Devil’s Marbleyard: The Best Hike in Virginia

March 3, 2023

Connor Merritt

Connor Merritt

A couple weeks ago, I shared my experiences with kayaking and canoeing, today I wanted to share my favorite hiking experience at Devil’s Marbleyard. As an Eagle Scout, I’ve hiked my fair share of trails across the Appalachian Mountains and the east coast. Devil’s Marbleyard is a highly rewarding, yet admittedly strenuous hike, that offers some of the most impressive vistas and fun rock scrambling on the east coast. If you’re looking for an exciting and adventurous hike that isn’t too extreme, then you should definitely try hiking up to Devil’s Marbleyard. It’ll be an experience you never forget!


Located in Rockbridge County, Virginia, and close to the nearby Natural Bridge Station, the Devil’s Marbleyard has an elevation gain of 1,510ft and should take between five to seven hours, depending on how quick you are and how long you break for. What I call the Devil’s Marbleyard hike is actually a few different trails that circle around the Devil’s Marbleyard rock field.

The Hike Trails

The trek starts off as a fairly flat and basic hike on the Belfast trail, crossing a few streams before transitioning to a slight uphill incline. After about a mile or so, the trail leads to the bottom of the Devil’s Marbleyard, a gigantic field of boulders that reaches further than can be seen at the base. The trail continues up the mountain parallel with the boulders on the left-hand side. It takes around two hours, give or take, to reach the top where there are some spectacular views overlooking the boulder field.

At this point the Belfast trail ends and becomes the Gunter Ridge Trail, which will bend its way around the mountain to the north as it begins to descend (follow along with this useful map from Hiking Upward). After crisscrossing back and forth on this trail down the mountain, it will eventually reach the Glenwood Horse Trail at the base, taking about 90 minutes. From here on out it’s a pretty easy and straightforward path, following an old forestry road back to where the Belfast Trail began. Congratulations, the hike is complete!


There aren’t many comparable sites to the Devil’s Marbleyard, with its huge field of boulders, of nearly pure white Antietam quartzite, covering the entire side of the mountain. It’s hard to convey to those I suggest this hike to just how big and expansive both the field itself is as well as the boulders that make it up.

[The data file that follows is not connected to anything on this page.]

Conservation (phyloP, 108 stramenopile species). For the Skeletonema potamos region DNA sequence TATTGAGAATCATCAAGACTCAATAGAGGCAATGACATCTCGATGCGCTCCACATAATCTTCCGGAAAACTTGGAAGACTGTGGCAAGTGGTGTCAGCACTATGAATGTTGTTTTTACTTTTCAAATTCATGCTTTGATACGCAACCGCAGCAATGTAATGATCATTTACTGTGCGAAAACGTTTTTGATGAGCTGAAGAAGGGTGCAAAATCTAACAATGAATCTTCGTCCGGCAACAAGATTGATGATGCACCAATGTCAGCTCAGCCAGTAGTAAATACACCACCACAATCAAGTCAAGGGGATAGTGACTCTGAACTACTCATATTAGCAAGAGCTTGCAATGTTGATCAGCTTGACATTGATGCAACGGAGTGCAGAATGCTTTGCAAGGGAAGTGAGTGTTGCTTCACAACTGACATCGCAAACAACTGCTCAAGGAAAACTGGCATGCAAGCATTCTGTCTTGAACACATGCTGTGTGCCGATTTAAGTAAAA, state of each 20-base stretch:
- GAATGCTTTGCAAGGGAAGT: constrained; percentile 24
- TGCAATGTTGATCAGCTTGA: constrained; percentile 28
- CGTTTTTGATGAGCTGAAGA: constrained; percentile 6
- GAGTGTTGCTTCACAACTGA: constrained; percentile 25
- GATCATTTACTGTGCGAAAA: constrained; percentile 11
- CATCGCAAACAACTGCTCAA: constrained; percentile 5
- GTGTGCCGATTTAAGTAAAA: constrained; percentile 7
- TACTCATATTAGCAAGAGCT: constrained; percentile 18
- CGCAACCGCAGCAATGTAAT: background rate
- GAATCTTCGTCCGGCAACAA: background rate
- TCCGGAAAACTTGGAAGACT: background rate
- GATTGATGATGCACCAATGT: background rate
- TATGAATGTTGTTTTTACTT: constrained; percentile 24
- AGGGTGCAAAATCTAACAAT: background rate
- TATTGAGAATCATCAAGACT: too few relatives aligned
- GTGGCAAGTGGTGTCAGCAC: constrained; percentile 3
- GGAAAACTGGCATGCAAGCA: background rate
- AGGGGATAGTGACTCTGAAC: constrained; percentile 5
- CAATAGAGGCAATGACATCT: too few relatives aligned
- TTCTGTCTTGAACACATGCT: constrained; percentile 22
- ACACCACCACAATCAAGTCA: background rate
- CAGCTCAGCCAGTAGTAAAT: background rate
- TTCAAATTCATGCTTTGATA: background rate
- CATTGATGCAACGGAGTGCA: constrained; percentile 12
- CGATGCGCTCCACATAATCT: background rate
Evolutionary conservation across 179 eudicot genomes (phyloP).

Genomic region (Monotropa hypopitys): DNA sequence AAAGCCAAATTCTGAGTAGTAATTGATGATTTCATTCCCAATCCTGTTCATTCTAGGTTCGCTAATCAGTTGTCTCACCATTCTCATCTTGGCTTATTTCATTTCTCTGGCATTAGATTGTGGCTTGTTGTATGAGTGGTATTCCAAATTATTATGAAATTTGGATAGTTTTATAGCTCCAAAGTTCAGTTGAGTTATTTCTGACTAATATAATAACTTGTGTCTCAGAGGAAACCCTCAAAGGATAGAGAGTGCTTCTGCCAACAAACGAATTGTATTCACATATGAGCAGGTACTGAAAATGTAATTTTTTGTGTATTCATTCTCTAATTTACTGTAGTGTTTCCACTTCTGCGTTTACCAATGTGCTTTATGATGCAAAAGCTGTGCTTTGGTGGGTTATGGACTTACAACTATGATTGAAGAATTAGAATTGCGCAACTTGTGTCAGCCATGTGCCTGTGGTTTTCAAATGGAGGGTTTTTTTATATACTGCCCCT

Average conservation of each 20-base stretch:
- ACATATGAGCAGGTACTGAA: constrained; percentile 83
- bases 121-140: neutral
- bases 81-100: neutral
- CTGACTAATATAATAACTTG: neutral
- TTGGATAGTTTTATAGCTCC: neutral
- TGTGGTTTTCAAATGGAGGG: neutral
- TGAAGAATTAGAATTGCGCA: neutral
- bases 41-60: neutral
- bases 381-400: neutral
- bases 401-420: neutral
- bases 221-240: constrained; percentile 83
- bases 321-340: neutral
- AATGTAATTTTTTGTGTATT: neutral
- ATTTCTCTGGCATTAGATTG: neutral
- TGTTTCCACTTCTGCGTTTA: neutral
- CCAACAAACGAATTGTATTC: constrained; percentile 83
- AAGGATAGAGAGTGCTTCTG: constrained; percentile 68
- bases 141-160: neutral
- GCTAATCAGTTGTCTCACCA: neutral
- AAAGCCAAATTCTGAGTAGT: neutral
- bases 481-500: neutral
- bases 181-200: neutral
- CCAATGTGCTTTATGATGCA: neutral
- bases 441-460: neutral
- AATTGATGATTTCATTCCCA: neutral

I can’t even see the top of the Devil’s Marbleyard from the bottom, and there are multiple points where I would reach what I thought was the peak, only to find another field of boulders hiding right behind the previous one. The boulders themselves range from about three to eight feet tall on average, though the sizes can vary greatly.

While the trail guide doesn’t consider the yard itself as part of the Devil’s Marbleyard hike, my favorite part of the experience is going off trail and clambering up the rocks the entire length of the mountain. Something about this side-path fulfills that childhood dream of becoming an Indiana Jones-esque archeologist.

The Second Half of the Climb

I usually stop for a water break about halfway up the mountain, where I also do a bit of fun exploration, before continuing up to the top. Once at the peak, there’s a majestic view that I often refer to as my own little hidden valley, due to the amazing scenery of mountains surrounding me in every direction.

Once reaching the top by climbing the rocks, it’s important to turn around and climb down a few boulders to rejoin the true trail on the right side of the field (left side if you are facing down the yard), since there’s no official trail connection past the top of the boulders. This tip comes from experience, since the first time I ever came here with my Boy Scout Troop, we made the mistake of continuing onwards and ended up going completely off-trail. After bushwacking our way through brush, with the cuts on my legs to show for it, I recommend against making the same mistake.


1. Come Prepared

The Devil’s Marbleyard is a strenuous hike, even more so if you decide to clamber on the rocks like I did. The trail itself isn’t too bad, but make sure you start early in the day, have plenty of food and water, and don’t overstep your capabilities. The hike is fine for children above a certain age, but I would be careful about bringing any that are too young. Either way, if you do decide to bring kids, make sure you’re watching them closely — especially near the Marbleyard itself.

2. Stay Overnight

While the Devil’s Marbleyard is the perfect length for a day trip hike, my favorite way to experience it is to turn it into a weekend trip. This way you can relax and prep at a campsite without having to worry about driving too much in one day. As a bonus, camping means you can invite more people on the trip, and they would have somewhere to hang out even if they couldn’t handle the hike.

I recommend the Cave Mountain Lake Campground. It’s a car camping experience that is very affordable and only six minutes away from the Devil’s Marbleyard. It is a very cool area covered by trees and even has a recreational field for fun and games, in addition to a lake open for swimming. I usually dive in after a long day of hiking on the trail, as a way to cool off and relax.

3. Late Spring or Early Autumn is Best

One last tip is that I recommend going to the Devil’s Marbleyard in late spring or early autumn. Winter is only fun if you’re up for cold weather camping, and summer is just too hot and humid. Aim for a weekend where it’s warm enough to swim, but not too warm to be uncomfortable and the experience will be perfect.

Plan your trip to the Devil’s Marbleyard today and embark on one of the most fun hiking experiences you can have!

Read about hiking the Appalachian Trail on iSportsmanUSA.
Photo courtesy of Connor Merritt.


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